Grand jury: Sexual-abuse complaints about Pa. priests quashed for decades | Neb. uses fentanyl in its first execution by lethal injection | 11-year-old girl hacks posted Fla. election vote tally at DEFCON
August 15, 2018
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Late-Breaking Legal News
Grand jury: Sexual-abuse complaints about Pa. priests quashed for decades
A Pennsylvania grand jury report says complaints that more than 1,000 children were molested by about 300 Roman Catholic priests have been concealed by senior church officials, with some allegations dating back to the 1940s. Some clergy members named in the report argue that they have been wrongfully accused and that their constitutional rights, therefore, are in jeopardy, and the state Supreme Court is reviewing those claims.
The Associated Press (8/15) 
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Neb. uses fentanyl in its first execution by lethal injection
Nebraska conducted its first execution by lethal injection on Tuesday, when it put Carey Dean Moore to death for killing two cab drivers in Omaha in 1979. The execution, the state's first in 21 years, was also the first in the US to use fentanyl.
Omaha World-Herald (Neb.) (8/15) 
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    Technology
    11-year-old girl hacks posted Fla. election vote tally at DEFCON
    An 11-year-old girl took just 10 minutes to successfully hack into a replica of the Florida secretary of state's website and change the results of the 2016 presidential vote at this year's DEFCON hacker conference. The secretary of state said changing the website does not represent switching actual votes, but experts say the hack reveals security flaws in the system.
    BuzzFeed News (8/11) 
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    Questions arise when "common sense" meets AI in law
    The growing use of artificial intelligence for legal matters creates questions about the role of human reasoning in enforcing laws, Kalev Leetaru writes. Leetaru examines situations in which humans have made "common sense" decisions to overcome rigid laws and notes that doing so can invite bias.
    Forbes (8/13) 
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    Business Practices and Professional Development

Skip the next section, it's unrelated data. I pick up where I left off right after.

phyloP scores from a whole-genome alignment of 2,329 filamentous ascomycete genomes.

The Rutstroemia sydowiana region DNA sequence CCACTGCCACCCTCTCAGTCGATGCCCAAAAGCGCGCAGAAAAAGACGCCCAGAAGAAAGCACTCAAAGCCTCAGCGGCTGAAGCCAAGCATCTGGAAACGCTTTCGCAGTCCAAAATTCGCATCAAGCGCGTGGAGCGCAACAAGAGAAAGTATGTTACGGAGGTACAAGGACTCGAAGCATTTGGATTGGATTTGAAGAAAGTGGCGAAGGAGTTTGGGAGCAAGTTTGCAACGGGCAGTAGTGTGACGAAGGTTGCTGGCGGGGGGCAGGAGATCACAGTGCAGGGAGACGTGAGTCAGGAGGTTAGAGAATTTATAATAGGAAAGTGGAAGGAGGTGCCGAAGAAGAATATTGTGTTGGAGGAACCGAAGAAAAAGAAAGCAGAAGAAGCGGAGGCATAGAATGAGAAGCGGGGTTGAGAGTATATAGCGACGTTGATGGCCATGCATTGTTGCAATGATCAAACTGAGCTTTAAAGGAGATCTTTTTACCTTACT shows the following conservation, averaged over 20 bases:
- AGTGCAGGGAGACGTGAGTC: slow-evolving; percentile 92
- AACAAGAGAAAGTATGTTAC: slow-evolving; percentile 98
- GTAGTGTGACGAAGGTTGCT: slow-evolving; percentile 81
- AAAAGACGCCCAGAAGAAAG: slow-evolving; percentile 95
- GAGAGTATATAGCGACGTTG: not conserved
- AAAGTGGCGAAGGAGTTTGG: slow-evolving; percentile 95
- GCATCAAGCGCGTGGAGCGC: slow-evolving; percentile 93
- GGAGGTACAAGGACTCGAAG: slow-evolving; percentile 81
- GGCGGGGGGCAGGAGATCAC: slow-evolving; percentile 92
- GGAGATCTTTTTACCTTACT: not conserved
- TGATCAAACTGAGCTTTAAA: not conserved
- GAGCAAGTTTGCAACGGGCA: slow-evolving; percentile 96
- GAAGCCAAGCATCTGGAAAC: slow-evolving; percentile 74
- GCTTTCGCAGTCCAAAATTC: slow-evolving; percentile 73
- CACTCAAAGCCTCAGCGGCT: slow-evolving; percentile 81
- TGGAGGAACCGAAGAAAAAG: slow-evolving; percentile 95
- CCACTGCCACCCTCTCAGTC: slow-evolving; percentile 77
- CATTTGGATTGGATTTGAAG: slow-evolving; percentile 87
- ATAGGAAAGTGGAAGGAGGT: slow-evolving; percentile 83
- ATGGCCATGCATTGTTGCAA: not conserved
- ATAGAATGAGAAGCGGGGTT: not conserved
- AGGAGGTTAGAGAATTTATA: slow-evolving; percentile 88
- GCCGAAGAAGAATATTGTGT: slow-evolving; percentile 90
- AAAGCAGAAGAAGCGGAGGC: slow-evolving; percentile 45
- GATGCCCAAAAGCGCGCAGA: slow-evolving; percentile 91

Commentary: Openness about impostor syndrome moderates its effects
    The feelings of incompetence known as impostor syndrome have roots in a lack of confidence, writes Neha Sampat of GenLead. Discussing this sense of self-doubt with others can lessen its stressful effects, Sampat writes.
    Attorney at Work (8/15) 
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    Commentary: GC are uniquely positioned to guide digital readiness
    General counsel can help their businesses be more effective and manage risk better if they take a leadership role in digital integration, writes Abbott Martin of Gartner. Digital preparedness "requires cross-functional coordination of business processes, carefully defined legal engagements, and building a rapid response capability," Martin writes.
    Corporate Counsel online (8/14) 
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    Laws, Cases and Regulations
    Judge rules against N.H. law on absentee-ballot signatures
    US District Judge Landya McCafferty barred New Hampshire's law allowing the rejection of absentee voters' ballots when signatures fail to match those on other voting-related paperwork. The state cited two instances of absentee-related voter fraud in its case, but McCafferty said an estimated 740 voters were disenfranchised in the past three general elections because of such signature-related issues.
    New Hampshire Public Radio (8/14) 
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    Appeals panel: Former ICE attorney can face lawsuit over forged document
    A federal appeals panel, overturning a lower court judge's decision, found that former US Immigration and Customs Enforcement assistant chief counsel Jonathan Love can be sued over a document forged in an attempt to get a Mexican man deported. Love, who will relinquish his law license for a minimum of 10 years as part of a plea deal, called his actions "stupid and unnecessary."
    The Associated Press (8/14) 
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    D.C. Bar News
    Member Spotlight: Employment law attorney Deborah Kelly
    Member Spotlight: Employment law attorney Deborah Kelly
    Kelly (courtesy of Kelly)
    Deborah Kelly, a partner in the employment and labor practice at Manatt, Phelps & Phillips, took a more circuitous path to her chosen field of law, making calculated and purposeful decisions along the way. "I had to pick a subject matter expertise where my heart and my head were in the same place," Kelly says. Her experiences have ranged from working in the restaurant industry to becoming a middle school and college teacher, and even competing on "Jeopardy!" Today, Kelly combines her employment law practice with her passion for teaching.
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    Aug. 23 Lunch and Learn -- Impostor Syndrome: "Know It, Name It, Tame It"
    Aug. 23 Lunch and Learn -- Impostor Syndrome: "Know It, Name It, Tame It"
    (Pixabay)
    You are a high achiever and everyone seems to know it, except you. Do ever feel like you are faking your way through accomplishments, or feel like you don't deserve them? Do you believe your success is due to luck, timing or connections? Do you find yourself terrified of making mistakes no matter how far into your career you are? If so, come learn about "impostor syndrome" -- the belief of not being good enough that is common among high achievers -- explore its impact on your career, and walk away from this class with tips and strategies to embrace a different mindset.
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